Thomas Østbye renews his gaze upon things and people.

Watching, watching, watching. How often do we this? Constantly, of course, as we orientate ourselves around the world, and locate that which may serve us, be used, look pretty or meet other needs. But, merely watching? We rarely just gaze and gaze, attentive, properly, in depth, at something which not immediately means anything to us, or gives us anything. Yes, only watching a single item, something simple which just happens to be present, devoid of an explanatory context, sans an immediate usage.

Things by Thomas Østbye is a film precisely about things – what else – which provides us with a prolonged and steady gaze. Few of us probably take the time to watch like this  whilst reflecting.

Things follow thing. First, we watch a stone. It is somewhat covered in moss, perhaps from a forest, tough and heavy – it is not from the mountains at least, or so I believe; surrounded by autumnal, yellow bunches of straw, and partly rounded by the weather. I can see that it is heavy, and it is as if the camera’s slight lurching (or swaying) is echoed in the stone’s discrete massiveness where it lays, and probably has been for ages. For hundreds, perhaps thousands of years. How many more people have looked at this stone?

I do not know, but this is what I am thinking as Thomas Østbye’s camera gazes, and I stare through it with him, along with the director and everyone else who looks at the stone with him and I. A community watchers through the medium of film. It feels good.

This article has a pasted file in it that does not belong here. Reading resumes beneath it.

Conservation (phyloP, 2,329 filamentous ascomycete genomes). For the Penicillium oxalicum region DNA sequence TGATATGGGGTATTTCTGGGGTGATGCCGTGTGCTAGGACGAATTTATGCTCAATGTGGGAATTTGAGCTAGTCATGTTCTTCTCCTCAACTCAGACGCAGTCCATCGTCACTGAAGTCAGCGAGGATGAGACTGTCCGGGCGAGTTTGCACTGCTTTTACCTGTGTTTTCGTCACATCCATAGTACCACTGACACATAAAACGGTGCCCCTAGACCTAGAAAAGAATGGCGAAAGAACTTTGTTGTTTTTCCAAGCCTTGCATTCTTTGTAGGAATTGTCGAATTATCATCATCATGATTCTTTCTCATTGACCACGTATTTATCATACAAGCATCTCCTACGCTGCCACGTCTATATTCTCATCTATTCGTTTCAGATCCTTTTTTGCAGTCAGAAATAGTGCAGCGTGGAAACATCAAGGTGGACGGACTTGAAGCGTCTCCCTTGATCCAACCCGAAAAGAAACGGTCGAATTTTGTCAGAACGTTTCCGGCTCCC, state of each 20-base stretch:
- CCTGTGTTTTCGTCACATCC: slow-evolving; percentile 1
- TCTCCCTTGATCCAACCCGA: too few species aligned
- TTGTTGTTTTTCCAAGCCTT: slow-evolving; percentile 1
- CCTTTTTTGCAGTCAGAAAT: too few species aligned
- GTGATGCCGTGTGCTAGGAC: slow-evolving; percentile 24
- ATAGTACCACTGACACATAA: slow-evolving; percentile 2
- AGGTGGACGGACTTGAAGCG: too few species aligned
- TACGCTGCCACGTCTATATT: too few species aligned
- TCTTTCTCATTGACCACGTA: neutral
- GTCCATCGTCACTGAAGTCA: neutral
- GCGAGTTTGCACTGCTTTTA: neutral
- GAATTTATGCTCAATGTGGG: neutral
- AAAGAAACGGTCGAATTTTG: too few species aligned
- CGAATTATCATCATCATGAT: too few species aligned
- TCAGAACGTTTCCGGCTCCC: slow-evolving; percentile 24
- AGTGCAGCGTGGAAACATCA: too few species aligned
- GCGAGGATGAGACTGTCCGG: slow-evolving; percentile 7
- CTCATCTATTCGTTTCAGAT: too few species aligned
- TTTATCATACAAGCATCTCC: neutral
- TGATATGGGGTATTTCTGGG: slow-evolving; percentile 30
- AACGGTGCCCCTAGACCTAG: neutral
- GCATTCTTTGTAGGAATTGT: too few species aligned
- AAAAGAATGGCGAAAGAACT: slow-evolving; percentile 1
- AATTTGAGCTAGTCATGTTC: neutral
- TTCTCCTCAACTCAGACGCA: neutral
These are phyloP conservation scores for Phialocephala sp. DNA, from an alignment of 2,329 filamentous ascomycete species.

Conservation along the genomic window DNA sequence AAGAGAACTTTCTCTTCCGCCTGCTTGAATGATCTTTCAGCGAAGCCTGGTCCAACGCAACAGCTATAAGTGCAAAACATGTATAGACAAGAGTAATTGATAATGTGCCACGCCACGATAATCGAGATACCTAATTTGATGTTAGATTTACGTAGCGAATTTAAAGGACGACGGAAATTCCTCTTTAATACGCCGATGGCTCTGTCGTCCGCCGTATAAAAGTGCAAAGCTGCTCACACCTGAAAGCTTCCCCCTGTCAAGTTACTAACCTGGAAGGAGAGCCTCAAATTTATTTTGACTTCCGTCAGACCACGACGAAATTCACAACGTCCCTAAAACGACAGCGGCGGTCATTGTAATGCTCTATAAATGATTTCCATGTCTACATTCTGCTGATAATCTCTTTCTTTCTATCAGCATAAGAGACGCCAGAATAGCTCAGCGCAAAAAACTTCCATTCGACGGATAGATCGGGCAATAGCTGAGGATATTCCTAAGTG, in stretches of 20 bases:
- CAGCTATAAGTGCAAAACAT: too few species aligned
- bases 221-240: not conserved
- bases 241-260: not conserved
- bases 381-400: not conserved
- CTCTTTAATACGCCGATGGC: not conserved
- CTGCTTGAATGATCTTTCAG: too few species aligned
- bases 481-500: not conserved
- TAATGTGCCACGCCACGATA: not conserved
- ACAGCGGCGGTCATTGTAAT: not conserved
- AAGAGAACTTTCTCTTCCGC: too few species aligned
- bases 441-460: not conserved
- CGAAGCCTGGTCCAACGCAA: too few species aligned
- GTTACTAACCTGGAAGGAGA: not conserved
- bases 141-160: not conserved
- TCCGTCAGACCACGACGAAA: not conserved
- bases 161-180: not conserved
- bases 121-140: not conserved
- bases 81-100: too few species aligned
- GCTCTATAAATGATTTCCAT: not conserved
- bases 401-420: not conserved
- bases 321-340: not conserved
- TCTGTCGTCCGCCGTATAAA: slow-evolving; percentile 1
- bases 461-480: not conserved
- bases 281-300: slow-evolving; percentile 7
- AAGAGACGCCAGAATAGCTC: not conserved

Stillness in motion. Next we are shown an unmade bed. Not dirty, it has merely been slept in for a couple of nights. The fabric has creased into little mounds after it has been slept in by a body, or perhaps two bodies? The more I watch, the more I project stories into what I see, the thing, into the sheets’ testament to events (sex and sleep), and I start to make things up. Is it not a couple who just woke up? Is the man preparing breakfast, as the woman fetches a newspaper whilst thinking that she would like some fresh orange juice as she lets the cat in?

None of this is evident in the items – the bed, the crumpled sheets, or even the duvets with their mismatched covers (one white, the other stripy) – but still. This is what I see when I spend a long time watching.

Standstill and movement. As I look at these things, I start to see more. People using the items, some that have been near them and shortly will return to reuse them. Or just to watch, like Thomas Østbye.

I love this honesty, this visual weightlessness, the floating images that lift my thoughts.

Later on, I see a windscreen with the rain splashing against it. I look at it from the inside, as a driver or the passenger in the front.  Her we are not standing still, the car drives fast but at the same time, the thing itself – the windscreen , which is what I am looking at – standing still. The driving and the rain create the drama, the fierce movements. The surrounding dynamics pull the still windscreen into a story about bad weather and hasty transitions. All the while remaining still itself.

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